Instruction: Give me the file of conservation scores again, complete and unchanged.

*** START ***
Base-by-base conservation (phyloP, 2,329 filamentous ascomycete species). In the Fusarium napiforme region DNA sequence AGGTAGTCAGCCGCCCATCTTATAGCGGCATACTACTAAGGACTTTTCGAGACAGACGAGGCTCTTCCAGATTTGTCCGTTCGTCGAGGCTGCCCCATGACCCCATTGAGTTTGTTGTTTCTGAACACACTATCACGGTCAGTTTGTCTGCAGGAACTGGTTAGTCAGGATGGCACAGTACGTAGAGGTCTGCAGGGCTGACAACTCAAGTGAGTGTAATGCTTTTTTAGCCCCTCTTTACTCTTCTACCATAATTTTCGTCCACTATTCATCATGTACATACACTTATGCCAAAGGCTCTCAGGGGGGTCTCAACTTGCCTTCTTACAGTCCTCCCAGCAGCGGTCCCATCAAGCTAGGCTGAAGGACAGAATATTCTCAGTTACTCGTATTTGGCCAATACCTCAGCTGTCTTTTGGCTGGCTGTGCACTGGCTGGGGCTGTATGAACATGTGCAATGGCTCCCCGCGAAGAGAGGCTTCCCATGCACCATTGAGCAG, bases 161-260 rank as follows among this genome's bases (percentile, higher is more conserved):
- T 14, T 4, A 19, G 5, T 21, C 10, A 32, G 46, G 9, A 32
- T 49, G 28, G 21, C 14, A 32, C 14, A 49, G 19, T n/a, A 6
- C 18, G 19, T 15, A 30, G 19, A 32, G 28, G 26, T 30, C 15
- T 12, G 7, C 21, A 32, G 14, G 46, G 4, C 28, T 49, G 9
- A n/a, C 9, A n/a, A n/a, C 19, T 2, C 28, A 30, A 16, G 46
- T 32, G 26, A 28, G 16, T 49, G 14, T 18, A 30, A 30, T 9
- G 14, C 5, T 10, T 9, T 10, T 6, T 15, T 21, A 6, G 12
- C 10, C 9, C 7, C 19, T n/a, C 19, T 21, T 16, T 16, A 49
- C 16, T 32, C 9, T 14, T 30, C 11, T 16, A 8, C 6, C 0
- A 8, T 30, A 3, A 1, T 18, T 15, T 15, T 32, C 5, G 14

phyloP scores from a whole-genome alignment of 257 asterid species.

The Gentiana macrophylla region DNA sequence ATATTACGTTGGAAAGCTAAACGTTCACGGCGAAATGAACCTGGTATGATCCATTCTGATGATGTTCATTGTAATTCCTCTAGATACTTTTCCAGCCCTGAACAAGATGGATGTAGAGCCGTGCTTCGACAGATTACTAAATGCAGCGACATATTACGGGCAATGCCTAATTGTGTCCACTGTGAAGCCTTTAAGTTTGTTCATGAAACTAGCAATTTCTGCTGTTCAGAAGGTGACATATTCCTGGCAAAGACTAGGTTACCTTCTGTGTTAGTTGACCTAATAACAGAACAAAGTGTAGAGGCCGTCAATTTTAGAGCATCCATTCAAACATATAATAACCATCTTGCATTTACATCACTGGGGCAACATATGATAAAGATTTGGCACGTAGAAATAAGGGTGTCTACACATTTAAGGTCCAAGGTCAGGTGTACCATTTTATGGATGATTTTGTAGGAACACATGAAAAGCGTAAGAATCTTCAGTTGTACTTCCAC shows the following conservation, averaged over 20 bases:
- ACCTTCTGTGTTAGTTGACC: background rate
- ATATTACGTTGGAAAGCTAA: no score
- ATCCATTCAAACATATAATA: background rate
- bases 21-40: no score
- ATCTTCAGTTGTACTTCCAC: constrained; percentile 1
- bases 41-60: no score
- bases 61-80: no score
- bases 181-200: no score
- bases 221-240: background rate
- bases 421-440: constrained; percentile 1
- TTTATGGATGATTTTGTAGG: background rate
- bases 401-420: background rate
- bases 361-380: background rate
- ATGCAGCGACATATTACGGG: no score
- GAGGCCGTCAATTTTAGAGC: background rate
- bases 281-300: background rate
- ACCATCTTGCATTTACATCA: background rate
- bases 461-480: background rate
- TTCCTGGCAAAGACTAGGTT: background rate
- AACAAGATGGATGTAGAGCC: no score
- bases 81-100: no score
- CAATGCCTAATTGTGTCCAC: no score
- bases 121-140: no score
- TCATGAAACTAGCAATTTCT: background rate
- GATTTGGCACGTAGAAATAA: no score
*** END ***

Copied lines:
Base-by-base conservation (phyloP, 2,329 filamentous ascomycete species). In the Fusarium napiforme region DNA sequence AGGTAGTCAGCCGCCCATCTTATAGCGGCATACTACTAAGGACTTTTCGAGACAGACGAGGCTCTTCCAGATTTGTCCGTTCGTCGAGGCTGCCCCATGACCCCATTGAGTTTGTTGTTTCTGAACACACTATCACGGTCAGTTTGTCTGCAGGAACTGGTTAGTCAGGATGGCACAGTACGTAGAGGTCTGCAGGGCTGACAACTCAAGTGAGTGTAATGCTTTTTTAGCCCCTCTTTACTCTTCTACCATAATTTTCGTCCACTATTCATCATGTACATACACTTATGCCAAAGGCTCTCAGGGGGGTCTCAACTTGCCTTCTTACAGTCCTCCCAGCAGCGGTCCCATCAAGCTAGGCTGAAGGACAGAATATTCTCAGTTACTCGTATTTGGCCAATACCTCAGCTGTCTTTTGGCTGGCTGTGCACTGGCTGGGGCTGTATGAACATGTGCAATGGCTCCCCGCGAAGAGAGGCTTCCCATGCACCATTGAGCAG, bases 161-260 rank as follows among this genome's bases (percentile, higher is more conserved):
- T 14, T 4, A 19, G 5, T 21, C 10, A 32, G 46, G 9, A 32
- T 49, G 28, G 21, C 14, A 32, C 14, A 49, G 19, T n/a, A 6
- C 18, G 19, T 15, A 30, G 19, A 32, G 28, G 26, T 30, C 15
- T 12, G 7, C 21, A 32, G 14, G 46, G 4, C 28, T 49, G 9
- A n/a, C 9, A n/a, A n/a, C 19, T 2, C 28, A 30, A 16, G 46
- T 32, G 26, A 28, G 16, T 49, G 14, T 18, A 30, A 30, T 9
- G 14, C 5, T 10, T 9, T 10, T 6, T 15, T 21, A 6, G 12
- C 10, C 9, C 7, C 19, T n/a, C 19, T 21, T 16, T 16, A 49
- C 16, T 32, C 9, T 14, T 30, C 11, T 16, A 8, C 6, C 0
- A 8, T 30, A 3, A 1, T 18, T 15, T 15, T 32, C 5, G 14

phyloP scores from a whole-genome alignment of 257 asterid species.

The Gentiana macrophylla region DNA sequence ATATTACGTTGGAAAGCTAAACGTTCACGGCGAAATGAACCTGGTATGATCCATTCTGATGATGTTCATTGTAATTCCTCTAGATACTTTTCCAGCCCTGAACAAGATGGATGTAGAGCCGTGCTTCGACAGATTACTAAATGCAGCGACATATTACGGGCAATGCCTAATTGTGTCCACTGTGAAGCCTTTAAGTTTGTTCATGAAACTAGCAATTTCTGCTGTTCAGAAGGTGACATATTCCTGGCAAAGACTAGGTTACCTTCTGTGTTAGTTGACCTAATAACAGAACAAAGTGTAGAGGCCGTCAATTTTAGAGCATCCATTCAAACATATAATAACCATCTTGCATTTACATCACTGGGGCAACATATGATAAAGATTTGGCACGTAGAAATAAGGGTGTCTACACATTTAAGGTCCAAGGTCAGGTGTACCATTTTATGGATGATTTTGTAGGAACACATGAAAAGCGTAAGAATCTTCAGTTGTACTTCCAC shows the following conservation, averaged over 20 bases:
- ACCTTCTGTGTTAGTTGACC: background rate
- ATATTACGTTGGAAAGCTAA: no score
- ATCCATTCAAACATATAATA: background rate
- bases 21-40: no score
- ATCTTCAGTTGTACTTCCAC: constrained; percentile 1
- bases 41-60: no score
- bases 61-80: no score
- bases 181-200: no score
- bases 221-240: background rate
- bases 421-440: constrained; percentile 1
- TTTATGGATGATTTTGTAGG: background rate
- bases 401-420: background rate
- bases 361-380: background rate
- ATGCAGCGACATATTACGGG: no score
- GAGGCCGTCAATTTTAGAGC: background rate
- bases 281-300: background rate
- ACCATCTTGCATTTACATCA: background rate
- bases 461-480: background rate
- TTCCTGGCAAAGACTAGGTT: background rate
- AACAAGATGGATGTAGAGCC: no score
- bases 81-100: no score
- CAATGCCTAATTGTGTCCAC: no score
- bases 121-140: no score
- TCATGAAACTAGCAATTTCT: background rate
- GATTTGGCACGTAGAAATAA: no score